Could payback for the Iraq War be even worse than it was for the Vietnam War?

Things really don’t look all that rosy, and I have this bad feeling in my gut. I don’t know if it’s flashback or deja vu, but here’s part of what troubles me;
[li]The economy. Greenspan doesn’t seem overly optomistic. Nor do others.[/li][li]The cost of the war, and the ensuing occupation. Billions.[/li][li]Unemployment. There are going to be a bunch of troops who want nothing more than to come home, get out, and find a good paying job. There are none.[/li][li]Are we going to invade other countries in the Middle East who’s leadership poses a threat to our interests? Some of them really don’t like us. Tuff Stuff?[/li][li]Our position in the rest of the world. Can we handle being the biggest kid on the block? We’re still pretty new at it.[/li][/ul]
Not an educated arguement, just the opinion of how things may turn out from a layperson who’s “been there”. One who reads a lot.

The economy was much worse in the years after Vietnam - remember stagflation.
It will cost quite a bit to conduct the war and occupation, no argument there.
Well, its not like WWII or Vietnam when we drafted a whole bunch of people - the military size in terms of personal hasn’t been affected significatnly due to the war, and the affect on troops getting out will be the same as if there was no war.
We might, might not, have to wait and see.
I don’t think we are doing that bad of job at it. Certainly we have been more humane than any other top powers in past.

I’m no economist by a LONG shot, but wouldn’t the cost of the occupation help the economy a bit? When the army spends money, isn’t that mostly American businesses getting that dough?

It’ll hose the budget of course, though.

You mean that’s not Evian water in those bottles?
Big military spending is not really that good for the economy. Something about the way the money moves, IIRC. Not enough retail?
A lot more troops (historically) get out of the military after a war than in peacetime. Re-inlistment and recruitment also go down.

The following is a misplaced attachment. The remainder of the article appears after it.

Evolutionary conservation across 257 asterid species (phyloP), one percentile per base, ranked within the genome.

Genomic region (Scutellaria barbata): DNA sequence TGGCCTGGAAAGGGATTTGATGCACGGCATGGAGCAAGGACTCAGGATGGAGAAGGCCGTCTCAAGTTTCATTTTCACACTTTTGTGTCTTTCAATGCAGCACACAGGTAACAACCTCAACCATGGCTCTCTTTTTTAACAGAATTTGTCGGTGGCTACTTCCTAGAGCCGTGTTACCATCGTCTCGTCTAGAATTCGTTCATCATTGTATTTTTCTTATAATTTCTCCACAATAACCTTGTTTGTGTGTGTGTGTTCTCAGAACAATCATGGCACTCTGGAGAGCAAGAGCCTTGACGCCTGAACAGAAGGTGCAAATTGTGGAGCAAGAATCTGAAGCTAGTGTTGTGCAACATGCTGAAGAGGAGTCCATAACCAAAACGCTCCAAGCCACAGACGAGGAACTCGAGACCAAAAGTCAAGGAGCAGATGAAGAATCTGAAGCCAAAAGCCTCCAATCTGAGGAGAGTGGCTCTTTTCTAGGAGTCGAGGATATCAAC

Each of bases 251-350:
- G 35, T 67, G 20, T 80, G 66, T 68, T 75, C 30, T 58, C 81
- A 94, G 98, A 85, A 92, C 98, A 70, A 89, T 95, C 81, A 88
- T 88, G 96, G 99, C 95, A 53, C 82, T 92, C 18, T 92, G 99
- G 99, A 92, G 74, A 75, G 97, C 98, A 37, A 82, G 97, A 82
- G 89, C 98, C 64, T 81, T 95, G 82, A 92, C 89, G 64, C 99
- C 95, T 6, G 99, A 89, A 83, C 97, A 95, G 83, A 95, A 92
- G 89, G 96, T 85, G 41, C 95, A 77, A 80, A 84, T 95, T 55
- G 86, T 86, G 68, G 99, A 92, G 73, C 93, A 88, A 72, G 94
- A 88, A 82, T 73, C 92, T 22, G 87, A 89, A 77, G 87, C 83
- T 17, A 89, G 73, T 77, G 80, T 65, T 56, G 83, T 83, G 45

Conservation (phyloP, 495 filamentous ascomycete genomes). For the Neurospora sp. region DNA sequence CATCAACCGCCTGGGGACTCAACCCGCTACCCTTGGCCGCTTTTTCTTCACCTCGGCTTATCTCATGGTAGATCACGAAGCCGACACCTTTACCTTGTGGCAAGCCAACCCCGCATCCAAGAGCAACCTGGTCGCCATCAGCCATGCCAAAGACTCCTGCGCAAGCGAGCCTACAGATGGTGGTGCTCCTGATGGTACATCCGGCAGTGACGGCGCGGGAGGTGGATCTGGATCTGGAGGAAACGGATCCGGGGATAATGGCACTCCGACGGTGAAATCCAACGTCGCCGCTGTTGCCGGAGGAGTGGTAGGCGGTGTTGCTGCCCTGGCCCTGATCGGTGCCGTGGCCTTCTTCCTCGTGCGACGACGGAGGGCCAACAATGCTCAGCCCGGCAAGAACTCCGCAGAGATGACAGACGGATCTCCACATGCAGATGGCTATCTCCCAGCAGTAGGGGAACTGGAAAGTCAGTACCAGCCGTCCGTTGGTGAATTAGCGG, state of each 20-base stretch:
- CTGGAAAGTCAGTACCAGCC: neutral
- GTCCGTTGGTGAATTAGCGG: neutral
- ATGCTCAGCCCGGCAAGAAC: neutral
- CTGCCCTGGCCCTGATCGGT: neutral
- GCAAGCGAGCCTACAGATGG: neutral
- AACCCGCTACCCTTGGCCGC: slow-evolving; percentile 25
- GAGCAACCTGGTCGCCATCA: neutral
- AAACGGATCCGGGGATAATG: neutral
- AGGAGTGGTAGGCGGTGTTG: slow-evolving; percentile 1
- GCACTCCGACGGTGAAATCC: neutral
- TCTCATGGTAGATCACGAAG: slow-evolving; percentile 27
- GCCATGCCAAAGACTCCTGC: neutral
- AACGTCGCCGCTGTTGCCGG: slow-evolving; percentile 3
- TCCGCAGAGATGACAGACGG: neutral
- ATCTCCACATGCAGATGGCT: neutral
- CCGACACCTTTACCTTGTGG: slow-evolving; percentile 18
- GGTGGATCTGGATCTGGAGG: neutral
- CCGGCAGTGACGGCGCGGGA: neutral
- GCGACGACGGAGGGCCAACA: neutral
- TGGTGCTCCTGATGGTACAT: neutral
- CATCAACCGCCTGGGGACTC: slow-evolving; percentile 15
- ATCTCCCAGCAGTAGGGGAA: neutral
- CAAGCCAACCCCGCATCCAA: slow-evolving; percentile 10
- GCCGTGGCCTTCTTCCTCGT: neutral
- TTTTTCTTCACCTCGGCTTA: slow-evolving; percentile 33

I haven’t checked, but I’d bet that enlistment went way up after 9/11 and the onset of the Iraq war.

What will help the economy is lower oil prices and not being at war. War is bad for business (in spite of what the conspiracy nuts tell you) because it breeds uncertainty and companies hate that.

While you make good points, this isn’t a factor. Remember, the troop are all volunteers. They’re in the army because they choose to be there. When the war ends, they have to stay in the service until their hitch is up. Some will reinlist. In any case, you won’t see a bunch of veterans suddenly dumped into the job market like you did after WWII.

As for National Guard members who were activated, the war will probably be short, so their jobs will still be there.

Read this good article about the Broken Window Fallacy.

There. Now you’re that much closer to being an economist!


I don’t think that militarily we’ll feel much of a burn, but economically I’m wondering if this is the beginning of a long fall (or rather a catalyist to the one already in progress).

“There. Now you’re that much closer to being an economist!”
Say that again and I’ll break your freakin’ nose.
Metaphorically, of course. :wink:
BTW, friedo, thanks for the link.
War ain’t good for technology neither, but that’s another thread.